Alexandre Colonna-Walewski

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Comte Walewski (1856)

Alexandre Florian Joseph, Count Colonna-Walewski (French pronunciation: ​[alɛksɑ̃dʁ kɔlɔna valɛvski]; Polish: Aleksander Florian Józef Colonna-Walewski; 4 May 1810 – 27 September 1868), was a Polish and French politician and diplomat.

Walewski was widely rumoured to be the (unacknowledged) illegitimate son of Napoleon I by his mistress, Countess Marie Walewska, although her husband (Athanasius, Count Walewski) legally acknowledged him as his own son. In 2013, published scholarship comparing DNA haplotype evidence taken from Emperor Napoleon, from his brother King Jérôme Bonaparte's descendant Charles, Prince Napoléon and from Colonna-Walewski's descendant indicated Alexandre's membership in the genetic male-line of the imperial House of Bonaparte.[1]


Walewski was born at Walewice, near Warsaw in Poland. Aged fourteen, he rebelled by refusing to join the Imperial Russian army and fled to London, thence to Paris where the French government refused Tsar Alexander I's demands for his extradition to Russia.[2]

Portrait of Alexandre Walewski in 1832, school of George Hayter

Upon the accession of Louis-Philippe d'Orléans to the French throne in 1830, Walewski was dispatched to Poland, later the same year being entrusted by the leaders of the Polish November Uprising of 1830 as a diplomatic envoy to the Court of St James's. After the Fall of Warsaw, he took out letters of French naturalization and joined the French army, seeing action in Algeria as a captain in the Chasseurs d'Afrique of the French Foreign Legion. In 1837 he resigned his commission to begin writing plays and for the press. He is said to have collaborated with the elder Dumas on Mademoiselle de Belle-Isle and a comedy of his, L'Ecole du monde, was produced at the Theâtre Français in 1840.[2]

Later that year Thiers, also a man of letters, became patron to one of Walewski's papers, Le Messager des Chambres, before sending him on a mission to Egypt. Under Guizot's government Walewski was posted to Buenos Aires to liaise with the British ambassador, John Cradock, 1st Baron Howden. Prince Louis Napoleon's accession to power in France as Napoleon III furthered his career with postings as envoy extraordinary to Florence and the Kingdom of Naples before London (1851–55), where he was charged with announcing the coup d'état to the prime minister, Lord Palmerston.[3]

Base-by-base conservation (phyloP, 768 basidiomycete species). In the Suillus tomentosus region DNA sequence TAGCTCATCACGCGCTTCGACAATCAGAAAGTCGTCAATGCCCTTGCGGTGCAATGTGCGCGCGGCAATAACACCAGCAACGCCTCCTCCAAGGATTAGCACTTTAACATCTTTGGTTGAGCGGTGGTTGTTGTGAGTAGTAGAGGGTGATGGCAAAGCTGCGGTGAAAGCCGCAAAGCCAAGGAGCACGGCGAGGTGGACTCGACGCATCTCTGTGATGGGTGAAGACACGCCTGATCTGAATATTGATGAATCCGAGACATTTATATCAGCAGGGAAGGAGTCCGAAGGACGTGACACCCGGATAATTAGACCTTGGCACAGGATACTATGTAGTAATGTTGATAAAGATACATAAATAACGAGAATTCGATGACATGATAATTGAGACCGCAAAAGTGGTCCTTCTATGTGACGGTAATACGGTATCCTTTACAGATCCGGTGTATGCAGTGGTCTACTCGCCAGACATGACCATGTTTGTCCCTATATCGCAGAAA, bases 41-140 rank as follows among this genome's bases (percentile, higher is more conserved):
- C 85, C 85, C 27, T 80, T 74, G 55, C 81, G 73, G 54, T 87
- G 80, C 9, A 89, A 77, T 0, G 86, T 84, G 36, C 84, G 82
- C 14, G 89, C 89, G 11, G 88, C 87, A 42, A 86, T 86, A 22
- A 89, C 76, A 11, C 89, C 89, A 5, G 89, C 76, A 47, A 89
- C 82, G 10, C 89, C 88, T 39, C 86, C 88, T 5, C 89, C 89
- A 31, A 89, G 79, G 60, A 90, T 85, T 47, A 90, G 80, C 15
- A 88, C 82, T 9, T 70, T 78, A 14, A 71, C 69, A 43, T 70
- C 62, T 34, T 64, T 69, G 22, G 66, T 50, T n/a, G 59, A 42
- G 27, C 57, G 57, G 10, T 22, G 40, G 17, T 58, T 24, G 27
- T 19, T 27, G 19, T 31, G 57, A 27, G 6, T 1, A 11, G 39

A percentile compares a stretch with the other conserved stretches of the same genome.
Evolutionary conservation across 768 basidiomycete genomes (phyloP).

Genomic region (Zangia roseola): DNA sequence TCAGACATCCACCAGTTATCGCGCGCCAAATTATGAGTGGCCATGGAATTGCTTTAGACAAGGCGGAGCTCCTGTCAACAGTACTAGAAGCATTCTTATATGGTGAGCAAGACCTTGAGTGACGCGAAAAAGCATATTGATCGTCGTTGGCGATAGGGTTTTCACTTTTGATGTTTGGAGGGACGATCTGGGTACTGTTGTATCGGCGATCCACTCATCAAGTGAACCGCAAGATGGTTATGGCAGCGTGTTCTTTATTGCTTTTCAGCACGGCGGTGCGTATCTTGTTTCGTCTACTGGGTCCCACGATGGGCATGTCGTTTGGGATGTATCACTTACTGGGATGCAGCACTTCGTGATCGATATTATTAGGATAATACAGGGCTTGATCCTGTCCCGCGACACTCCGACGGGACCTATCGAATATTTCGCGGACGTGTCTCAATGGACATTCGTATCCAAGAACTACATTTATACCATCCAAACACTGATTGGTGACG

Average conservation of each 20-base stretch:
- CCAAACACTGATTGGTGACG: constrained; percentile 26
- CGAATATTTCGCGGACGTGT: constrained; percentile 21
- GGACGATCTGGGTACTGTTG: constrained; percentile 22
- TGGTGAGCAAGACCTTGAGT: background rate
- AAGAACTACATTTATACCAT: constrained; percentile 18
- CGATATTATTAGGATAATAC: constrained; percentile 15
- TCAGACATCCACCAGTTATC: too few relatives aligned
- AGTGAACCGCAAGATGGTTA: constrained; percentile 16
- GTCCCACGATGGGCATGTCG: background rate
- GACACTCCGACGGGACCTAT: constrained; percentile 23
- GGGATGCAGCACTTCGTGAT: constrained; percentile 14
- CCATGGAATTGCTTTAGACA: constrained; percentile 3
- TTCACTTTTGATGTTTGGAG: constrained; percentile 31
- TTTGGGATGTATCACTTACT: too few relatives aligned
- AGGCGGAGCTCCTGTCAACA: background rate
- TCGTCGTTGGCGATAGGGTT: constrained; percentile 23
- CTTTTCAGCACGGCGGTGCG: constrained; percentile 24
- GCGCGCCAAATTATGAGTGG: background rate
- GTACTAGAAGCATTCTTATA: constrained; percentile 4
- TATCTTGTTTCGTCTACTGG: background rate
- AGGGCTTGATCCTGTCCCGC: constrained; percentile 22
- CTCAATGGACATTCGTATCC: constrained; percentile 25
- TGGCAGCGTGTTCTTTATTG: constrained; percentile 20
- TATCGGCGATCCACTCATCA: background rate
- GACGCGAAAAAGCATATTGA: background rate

In 1855, Walewski succeeded Drouyn de Lhuys as Minister of Foreign Affairs and he acted as French plenipotentiary at the Congress of Paris the following year. As foreign minister, Walewski advocated entente with Russia, opposing his emperor's adventurous strategy in Italy which led to war with Austria in 1859. After leaving the Foreign Ministry in 1860 he became France's Minister of State, an office which he held until 1863. He served as senator from 1855 to 1865, before being appointed to the Corps Législatif in 1865 and as president of the Chamber of Deputies by the Emperor, who returned him to the Senate after a revolt against his authority two years later.[2]

Walewski was made a duke in 1866,[4] was elected a member of the Académie des beaux-arts, appointed Grand Cross of the Légion d'honneur and made a Knight of Malta, also receiving the Gold Cross of Virtuti Militari.

Alexandre Walewski died of a stroke at Strasbourg on 27 September 1868 and is buried at Père Lachaise Cemetery in Paris.


Arms of Colonna-Walewski
French Imperial Duke's coronet

He married on 1 December 1831 Lady Catherine Montagu (1808–1833), daughter of George, 6th Earl of Sandwich by his wife Lady Louisa Lowry-Corry. Following her death, he married secondly, on 4 June 1846 in Florence, Maria Anna, daughter of the Papal Count Zanobi di Ricci by his wife Princess Isabella Poniatowski. He also fathered a son by the actress Rachel Felix in 1844.[citation needed]

He had seven children, two from his first marriage, four from his second marriage, and one illegitimate.

  • By Lady Catherine Montagu[5] (both died young):
    • Louise-Marie Colonna-Walewska.
    • Comte Georges-Edouard-Auguste Colonna-Walewski.
  • By Maria Anna di Ricci (1823–1912):
    • Isabel Colonna-Walewski (born Buenos Aires in 1847; she died an infant and is buried in La Recoleta Cemetery).
    • Comte Charles Walewski (1848–1916), married Félice Douay (died 1952); no children.
    • Elise Colonna-Walewski (died 1927) married Félix, Comte de Bourqueney; leaving issue.
    • Eugénie Colonna-Walewski (died 1884), married Comte Frédéric Mathéus; leaving issue.
  • By Rachel Felix:
    • Alexandre-Antoine Colonna-Walewski, (recognized 1844 and adopted by Walewski in 1860); has numerous surviving descendants.[6]



  • Un mot sur la question d'Afrique, Paris 1837
  • L'Alliance Anglaise, Paris 1838
  • L'École du Monde, ou la Coquette sans le savoir (comedy), Paris 1840


  1. ^ Lucotte, Gérard; Macé, Jacques & Hrechdakian, Peter (September 2013). "Reconstruction of the Lineage Y Chromosome Haplotype of Napoléon the First" (PDF). International Journal of Sciences. Alkhaer Publications. 2 (9): 127–139. ISSN 2305-3925.
  2. ^ a b c  One or more of the preceding sentences incorporates text from a publication now in the public domainChisholm, Hugh, ed. (1911). "Walewski, Alexandre Florian Joseph Colonna". Encyclopædia Britannica. Vol. 28 (11th ed.). Cambridge University Press. p. 270.
  3. ^ Chisholm 1911.
  4. ^ "Alexandre-Florian-Joseph Colonna, Count Walewski". Encyclopædia Britannica.
  5. ^ "Burke's Peerage - The Official Website".
  6. ^ "La famille Colonna-Walewski". Archived from the original on 6 September 2009. Retrieved 30 March 2009.
  • Simon Konarski, Armorial de la noblesse polonaise titrée, Paris 1958
  • Nouvelle Biographie Générale, Tome 46, Paris 1866

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